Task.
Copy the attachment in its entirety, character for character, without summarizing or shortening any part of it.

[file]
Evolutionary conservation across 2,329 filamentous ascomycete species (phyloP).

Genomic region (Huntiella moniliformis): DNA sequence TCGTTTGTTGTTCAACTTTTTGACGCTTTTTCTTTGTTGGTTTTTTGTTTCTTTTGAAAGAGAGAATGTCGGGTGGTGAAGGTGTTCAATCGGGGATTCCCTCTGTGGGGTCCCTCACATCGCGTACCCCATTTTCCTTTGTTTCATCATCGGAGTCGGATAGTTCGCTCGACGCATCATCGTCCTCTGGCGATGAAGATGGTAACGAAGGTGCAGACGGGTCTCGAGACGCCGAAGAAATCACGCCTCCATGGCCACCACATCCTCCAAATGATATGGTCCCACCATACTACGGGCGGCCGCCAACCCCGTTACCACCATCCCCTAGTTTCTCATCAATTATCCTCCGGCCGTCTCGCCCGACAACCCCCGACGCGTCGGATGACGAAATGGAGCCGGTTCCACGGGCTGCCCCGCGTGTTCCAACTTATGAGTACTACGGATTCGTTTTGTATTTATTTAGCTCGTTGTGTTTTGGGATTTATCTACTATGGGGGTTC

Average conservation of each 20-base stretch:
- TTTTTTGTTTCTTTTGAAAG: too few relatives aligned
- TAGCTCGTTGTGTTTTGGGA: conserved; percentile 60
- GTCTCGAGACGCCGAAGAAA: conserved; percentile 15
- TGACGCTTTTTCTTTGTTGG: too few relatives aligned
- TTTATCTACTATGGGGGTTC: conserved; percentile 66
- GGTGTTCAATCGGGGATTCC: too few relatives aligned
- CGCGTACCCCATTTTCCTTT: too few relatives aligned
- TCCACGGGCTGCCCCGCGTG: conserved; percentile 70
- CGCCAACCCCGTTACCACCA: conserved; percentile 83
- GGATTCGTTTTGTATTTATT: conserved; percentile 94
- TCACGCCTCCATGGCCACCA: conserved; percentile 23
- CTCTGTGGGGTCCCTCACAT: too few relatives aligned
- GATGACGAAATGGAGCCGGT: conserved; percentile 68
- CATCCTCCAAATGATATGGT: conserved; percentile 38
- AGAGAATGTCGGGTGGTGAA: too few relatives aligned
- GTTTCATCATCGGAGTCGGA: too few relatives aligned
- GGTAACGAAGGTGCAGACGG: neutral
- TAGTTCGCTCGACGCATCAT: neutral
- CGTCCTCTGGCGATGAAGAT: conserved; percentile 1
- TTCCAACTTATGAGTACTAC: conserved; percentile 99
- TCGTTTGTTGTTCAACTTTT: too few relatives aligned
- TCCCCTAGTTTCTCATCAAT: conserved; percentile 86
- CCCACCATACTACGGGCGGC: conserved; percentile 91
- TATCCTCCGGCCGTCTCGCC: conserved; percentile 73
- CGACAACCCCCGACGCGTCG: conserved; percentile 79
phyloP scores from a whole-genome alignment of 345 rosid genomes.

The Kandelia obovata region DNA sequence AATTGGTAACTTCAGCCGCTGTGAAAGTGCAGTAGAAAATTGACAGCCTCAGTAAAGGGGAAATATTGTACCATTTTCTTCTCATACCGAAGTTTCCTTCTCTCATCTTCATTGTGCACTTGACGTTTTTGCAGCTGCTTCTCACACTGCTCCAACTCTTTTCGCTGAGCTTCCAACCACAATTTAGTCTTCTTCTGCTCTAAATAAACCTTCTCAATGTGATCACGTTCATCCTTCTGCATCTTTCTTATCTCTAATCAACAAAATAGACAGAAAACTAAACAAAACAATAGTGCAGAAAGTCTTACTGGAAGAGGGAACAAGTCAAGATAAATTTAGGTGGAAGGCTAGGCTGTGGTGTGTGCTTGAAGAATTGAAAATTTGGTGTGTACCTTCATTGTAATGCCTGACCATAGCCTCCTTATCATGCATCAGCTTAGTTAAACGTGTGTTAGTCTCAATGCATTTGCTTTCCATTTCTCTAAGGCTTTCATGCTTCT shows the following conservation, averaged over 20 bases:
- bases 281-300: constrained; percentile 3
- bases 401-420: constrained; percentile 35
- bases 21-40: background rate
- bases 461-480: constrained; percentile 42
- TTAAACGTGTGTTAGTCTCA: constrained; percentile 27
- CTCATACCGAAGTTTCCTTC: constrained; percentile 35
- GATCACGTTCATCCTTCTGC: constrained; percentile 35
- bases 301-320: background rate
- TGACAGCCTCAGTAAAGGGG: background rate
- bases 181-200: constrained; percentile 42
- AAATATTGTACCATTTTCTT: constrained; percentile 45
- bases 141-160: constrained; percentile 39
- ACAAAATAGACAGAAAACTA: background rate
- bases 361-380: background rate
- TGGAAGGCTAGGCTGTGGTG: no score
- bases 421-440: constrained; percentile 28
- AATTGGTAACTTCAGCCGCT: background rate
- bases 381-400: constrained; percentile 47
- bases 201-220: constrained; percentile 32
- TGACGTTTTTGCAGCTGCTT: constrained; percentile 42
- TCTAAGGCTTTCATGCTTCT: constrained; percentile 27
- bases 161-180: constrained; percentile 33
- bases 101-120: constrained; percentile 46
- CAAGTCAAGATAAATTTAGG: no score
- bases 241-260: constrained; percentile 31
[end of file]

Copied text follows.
Evolutionary conservation across 2,329 filamentous ascomycete species (phyloP).

Genomic region (Huntiella moniliformis): DNA sequence TCGTTTGTTGTTCAACTTTTTGACGCTTTTTCTTTGTTGGTTTTTTGTTTCTTTTGAAAGAGAGAATGTCGGGTGGTGAAGGTGTTCAATCGGGGATTCCCTCTGTGGGGTCCCTCACATCGCGTACCCCATTTTCCTTTGTTTCATCATCGGAGTCGGATAGTTCGCTCGACGCATCATCGTCCTCTGGCGATGAAGATGGTAACGAAGGTGCAGACGGGTCTCGAGACGCCGAAGAAATCACGCCTCCATGGCCACCACATCCTCCAAATGATATGGTCCCACCATACTACGGGCGGCCGCCAACCCCGTTACCACCATCCCCTAGTTTCTCATCAATTATCCTCCGGCCGTCTCGCCCGACAACCCCCGACGCGTCGGATGACGAAATGGAGCCGGTTCCACGGGCTGCCCCGCGTGTTCCAACTTATGAGTACTACGGATTCGTTTTGTATTTATTTAGCTCGTTGTGTTTTGGGATTTATCTACTATGGGGGTTC

Average conservation of each 20-base stretch:
- TTTTTTGTTTCTTTTGAAAG: too few relatives aligned
- TAGCTCGTTGTGTTTTGGGA: conserved; percentile 60
- GTCTCGAGACGCCGAAGAAA: conserved; percentile 15
- TGACGCTTTTTCTTTGTTGG: too few relatives aligned
- TTTATCTACTATGGGGGTTC: conserved; percentile 66
- GGTGTTCAATCGGGGATTCC: too few relatives aligned
- CGCGTACCCCATTTTCCTTT: too few relatives aligned
- TCCACGGGCTGCCCCGCGTG: conserved; percentile 70
- CGCCAACCCCGTTACCACCA: conserved; percentile 83
- GGATTCGTTTTGTATTTATT: conserved; percentile 94
- TCACGCCTCCATGGCCACCA: conserved; percentile 23
- CTCTGTGGGGTCCCTCACAT: too few relatives aligned
- GATGACGAAATGGAGCCGGT: conserved; percentile 68
- CATCCTCCAAATGATATGGT: conserved; percentile 38
- AGAGAATGTCGGGTGGTGAA: too few relatives aligned
- GTTTCATCATCGGAGTCGGA: too few relatives aligned
- GGTAACGAAGGTGCAGACGG: neutral
- TAGTTCGCTCGACGCATCAT: neutral
- CGTCCTCTGGCGATGAAGAT: conserved; percentile 1
- TTCCAACTTATGAGTACTAC: conserved; percentile 99
- TCGTTTGTTGTTCAACTTTT: too few relatives aligned
- TCCCCTAGTTTCTCATCAAT: conserved; percentile 86
- CCCACCATACTACGGGCGGC: conserved; percentile 91
- TATCCTCCGGCCGTCTCGCC: conserved; percentile 73
- CGACAACCCCCGACGCGTCG: conserved; percentile 79
phyloP scores from a whole-genome alignment of 345 rosid genomes.

The Kandelia obovata region DNA sequence AATTGGTAACTTCAGCCGCTGTGAAAGTGCAGTAGAAAATTGACAGCCTCAGTAAAGGGGAAATATTGTACCATTTTCTTCTCATACCGAAGTTTCCTTCTCTCATCTTCATTGTGCACTTGACGTTTTTGCAGCTGCTTCTCACACTGCTCCAACTCTTTTCGCTGAGCTTCCAACCACAATTTAGTCTTCTTCTGCTCTAAATAAACCTTCTCAATGTGATCACGTTCATCCTTCTGCATCTTTCTTATCTCTAATCAACAAAATAGACAGAAAACTAAACAAAACAATAGTGCAGAAAGTCTTACTGGAAGAGGGAACAAGTCAAGATAAATTTAGGTGGAAGGCTAGGCTGTGGTGTGTGCTTGAAGAATTGAAAATTTGGTGTGTACCTTCATTGTAATGCCTGACCATAGCCTCCTTATCATGCATCAGCTTAGTTAAACGTGTGTTAGTCTCAATGCATTTGCTTTCCATTTCTCTAAGGCTTTCATGCTTCT shows the following conservation, averaged over 20 bases:
- bases 281-300: constrained; percentile 3
- bases 401-420: constrained; percentile 35
- bases 21-40: background rate
- bases 461-480: constrained; percentile 42
- TTAAACGTGTGTTAGTCTCA: constrained; percentile 27
- CTCATACCGAAGTTTCCTTC: constrained; percentile 35
- GATCACGTTCATCCTTCTGC: constrained; percentile 35
- bases 301-320: background rate
- TGACAGCCTCAGTAAAGGGG: background rate
- bases 181-200: constrained; percentile 42
- AAATATTGTACCATTTTCTT: constrained; percentile 45
- bases 141-160: constrained; percentile 39
- ACAAAATAGACAGAAAACTA: background rate
- bases 361-380: background rate
- TGGAAGGCTAGGCTGTGGTG: no score
- bases 421-440: constrained; percentile 28
- AATTGGTAACTTCAGCCGCT: background rate
- bases 381-400: constrained; percentile 47
- bases 201-220: constrained; percentile 32
- TGACGTTTTTGCAGCTGCTT: constrained; percentile 42
- TCTAAGGCTTTCATGCTTCT: constrained; percentile 27
- bases 161-180: constrained; percentile 33
- bases 101-120: constrained; percentile 46
- CAAGTCAAGATAAATTTAGG: no score
- bases 241-260: constrained; percentile 31